7. DO: Stay married and pretend to be happy.   

Divorce is almost always a trauma; in the 19th century, it was a public ordeal of shame and misery. You had to prove grounds in court, which the whole neighborhood could turn out to hear. Your wife would be all but a fallen woman. So the Reverend counseled restraint:

Command your affections steadfastly to their lawful object; you can if you will, no matter how unfortunate your married life may prove. Better that you do so, and live in a perfect purgatory, than that you incur the awful disgrace and ruin resulting from the desertion of your wife.

Maybe restraint isn’t the right word. Bloody, whip-torn martyrdom. Yes, that’s better.

 Be a martyr for your own sake, if nothing else; let the world know just as little about your wretchedness as possible; put on, in society, a cheerful exterior, though domestic unhappiness should be feeding upon your very vitals. Better that, than a home broken up, and two, or perhaps a half-dozen lives blighted forever.

8. DON'T: Marry a Woman of “Degenerate Stock.”

Nowadays the word “eugenics” has all sorts of discomforting connotations. In Hudson’s day—well, it was still a pretty ugly subject. But without good medical care or reliable aid to the needy, maybe a person could believe that declaring a woman with asthma a selfish monster to marry and become a mother was logical? I mean, I get pretty mad when the printer keeps mindlessly pumping out copies even though it’s mostly out of ink. It must have felt like that.

Why should men with good mental endowment, good physique, good lungs and sound in every part, marry poor, sickly, weak-minded, consumptive, scrofulous women, and bring into the world families of children doomed either to sink into premature graves or drag out a sickly, whining existence? 

9. DO: Let the sick marry each other and keep their creepiness contained.

"It is hard to say to the diseased and infirm that they ought not to marry," Hudson mused. "But what right have they to bring into the world a poor, weak offspring to drag out a miserable existence, or die prematurely?"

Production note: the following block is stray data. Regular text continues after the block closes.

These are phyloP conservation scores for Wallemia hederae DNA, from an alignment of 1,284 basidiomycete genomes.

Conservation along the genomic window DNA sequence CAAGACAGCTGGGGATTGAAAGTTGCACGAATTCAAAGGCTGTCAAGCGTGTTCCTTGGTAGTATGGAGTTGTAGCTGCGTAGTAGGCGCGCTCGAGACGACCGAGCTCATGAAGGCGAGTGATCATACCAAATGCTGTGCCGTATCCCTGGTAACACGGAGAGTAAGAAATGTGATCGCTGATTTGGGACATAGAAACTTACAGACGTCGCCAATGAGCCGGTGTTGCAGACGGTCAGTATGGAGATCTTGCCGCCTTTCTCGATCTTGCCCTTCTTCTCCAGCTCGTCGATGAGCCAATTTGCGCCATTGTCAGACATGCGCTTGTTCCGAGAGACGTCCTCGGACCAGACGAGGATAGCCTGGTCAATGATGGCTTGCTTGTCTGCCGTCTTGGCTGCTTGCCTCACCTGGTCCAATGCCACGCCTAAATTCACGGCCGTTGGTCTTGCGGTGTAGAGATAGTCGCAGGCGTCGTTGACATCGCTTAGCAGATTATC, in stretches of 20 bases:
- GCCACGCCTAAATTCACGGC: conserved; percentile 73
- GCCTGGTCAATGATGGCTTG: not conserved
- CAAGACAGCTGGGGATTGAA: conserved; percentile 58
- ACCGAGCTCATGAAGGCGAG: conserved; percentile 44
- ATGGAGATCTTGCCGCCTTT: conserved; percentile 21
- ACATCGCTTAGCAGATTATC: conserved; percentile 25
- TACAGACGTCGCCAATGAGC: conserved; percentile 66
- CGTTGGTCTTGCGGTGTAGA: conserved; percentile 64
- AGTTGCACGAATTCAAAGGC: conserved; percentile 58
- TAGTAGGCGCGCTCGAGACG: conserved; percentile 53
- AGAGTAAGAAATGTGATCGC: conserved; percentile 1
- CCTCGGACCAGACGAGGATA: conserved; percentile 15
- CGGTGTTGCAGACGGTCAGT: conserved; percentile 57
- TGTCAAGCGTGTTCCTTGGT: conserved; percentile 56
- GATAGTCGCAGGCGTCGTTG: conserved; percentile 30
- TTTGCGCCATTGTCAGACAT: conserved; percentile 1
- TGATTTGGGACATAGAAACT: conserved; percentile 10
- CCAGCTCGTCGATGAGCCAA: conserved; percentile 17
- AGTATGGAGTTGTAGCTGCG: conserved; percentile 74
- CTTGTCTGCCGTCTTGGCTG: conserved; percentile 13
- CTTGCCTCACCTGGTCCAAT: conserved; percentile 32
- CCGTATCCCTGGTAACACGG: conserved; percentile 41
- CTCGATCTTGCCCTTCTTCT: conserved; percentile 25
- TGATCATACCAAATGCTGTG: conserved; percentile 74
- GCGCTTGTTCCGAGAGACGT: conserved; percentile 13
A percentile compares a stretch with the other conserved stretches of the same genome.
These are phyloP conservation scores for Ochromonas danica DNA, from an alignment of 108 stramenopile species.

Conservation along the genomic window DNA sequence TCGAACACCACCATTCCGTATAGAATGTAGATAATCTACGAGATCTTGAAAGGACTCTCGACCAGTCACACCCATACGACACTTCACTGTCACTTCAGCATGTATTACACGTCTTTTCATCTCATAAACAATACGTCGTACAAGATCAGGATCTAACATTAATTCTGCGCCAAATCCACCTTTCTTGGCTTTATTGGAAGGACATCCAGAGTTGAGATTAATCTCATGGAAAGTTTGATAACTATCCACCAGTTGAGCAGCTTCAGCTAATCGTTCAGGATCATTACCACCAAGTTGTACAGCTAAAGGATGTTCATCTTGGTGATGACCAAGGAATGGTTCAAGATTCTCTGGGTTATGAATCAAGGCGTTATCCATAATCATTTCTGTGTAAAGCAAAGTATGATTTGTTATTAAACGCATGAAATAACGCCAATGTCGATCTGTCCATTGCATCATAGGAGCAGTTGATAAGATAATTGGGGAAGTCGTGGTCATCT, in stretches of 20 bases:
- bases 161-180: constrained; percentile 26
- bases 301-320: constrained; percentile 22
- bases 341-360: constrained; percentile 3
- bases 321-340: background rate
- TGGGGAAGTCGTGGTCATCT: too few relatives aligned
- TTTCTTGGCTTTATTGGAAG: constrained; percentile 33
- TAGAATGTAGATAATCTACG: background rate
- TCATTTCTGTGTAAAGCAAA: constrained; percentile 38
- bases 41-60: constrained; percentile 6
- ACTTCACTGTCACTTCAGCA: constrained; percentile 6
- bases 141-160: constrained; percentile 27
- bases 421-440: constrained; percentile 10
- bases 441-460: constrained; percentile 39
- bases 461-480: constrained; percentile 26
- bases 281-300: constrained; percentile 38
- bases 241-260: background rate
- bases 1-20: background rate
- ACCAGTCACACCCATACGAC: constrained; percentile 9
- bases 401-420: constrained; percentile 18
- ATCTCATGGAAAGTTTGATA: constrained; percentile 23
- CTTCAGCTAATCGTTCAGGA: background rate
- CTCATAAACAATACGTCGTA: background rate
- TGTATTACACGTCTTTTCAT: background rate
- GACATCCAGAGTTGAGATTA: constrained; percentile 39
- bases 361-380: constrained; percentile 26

How about this, then? Freaks can marry, but only other freaks. Their offspring will surely die young and then everyone wins:

At least you have no right, if endowed by nature with health and vigor, to squander it by marrying one incapable of bequeathing it to your children. If the diseased must marry, let them intermarry, and thus shut up those fearful maladies, now preying upon our race, within the narrowest possible limits.

10. DON'T: Marry someone just because she's “nice.”

"Keep an eye to the natural qualifications of your wife," Hudson counseled. The Reverend didn’t think women were interchangeable, but he did believe compatibility was important, as well as charm and abilities. “Goodness” was an empty word:

These have a strong bearing upon your welfare. You do not want any woman simply because she is good. Many good people have very little force of character, very little ability.

Because, after all, "Sometimes 'goodness' is only another name for imbecility."

11. DO: Make sure she can cook before you propose.

"You want, first of all, a woman who knows how to manage a household," Hudson wrote. "This is almost indispensable to your personal comfort and happiness." Considering the era, that wasn’t too much to ask for, was it? Besides, a young wife could certainly learn what she hadn’t yet experienced. Right? Not so fast, Hudson warns:

You will find many who say they can learn: you may be inclined to try one of them. But suppose she should not learn! It is running considerable risk. Think of that fearful period of learning, during which your stomach must be made the receptacle for all sorts of messes, and your home remain in a chaotic state! You may die of dyspepsia, or go mad before she succeeds.

Don’t sacrifice your stomach and sanity on the altar of her ignorance. Just because a girl has never run a household doesn’t mean she shouldn’t know how to run a household.

12. DON'T: Marry an Old Lady.

A man should never marry a woman who is his senior. You will have no inclination, I trust, to do anything of the kind.

13. DO: Keep at it till you’ve broken her into the Harness of Passion.

Sometimes it’s something as simple as a word choice that really let us peek into other people’s minds. Their unsavory, creepy minds:

Beside being the universal aggressor, he (man) is obliged, in nine hundred and ninety-nine cases in every thousand, to break her into the harness of passion, by dint of both stratagem and perseverance. When thus broken in, she often pays him in his own coin.

In fairness, between these lines of baffling advice, Reverend Hudson included many more lines that were sound. He did counsel kindness, respect, and fortitude along with phrenology, eugenics, and sex-harnessing.

Picking and living with a wife in a world of restrictive formality was a difficult chore, fraught with deception and confusion. Every time you met the girl you like, until about a month after your wedding, you would see only her Sunday-best self. Anything less would make her a slattern by the era’s standards. Reverend Hudson knew how tricky women could be, even the virtuous ones. He intended that his plain spoken words, however unsettling to modern ears, would help a young man find a wife worth harnessing.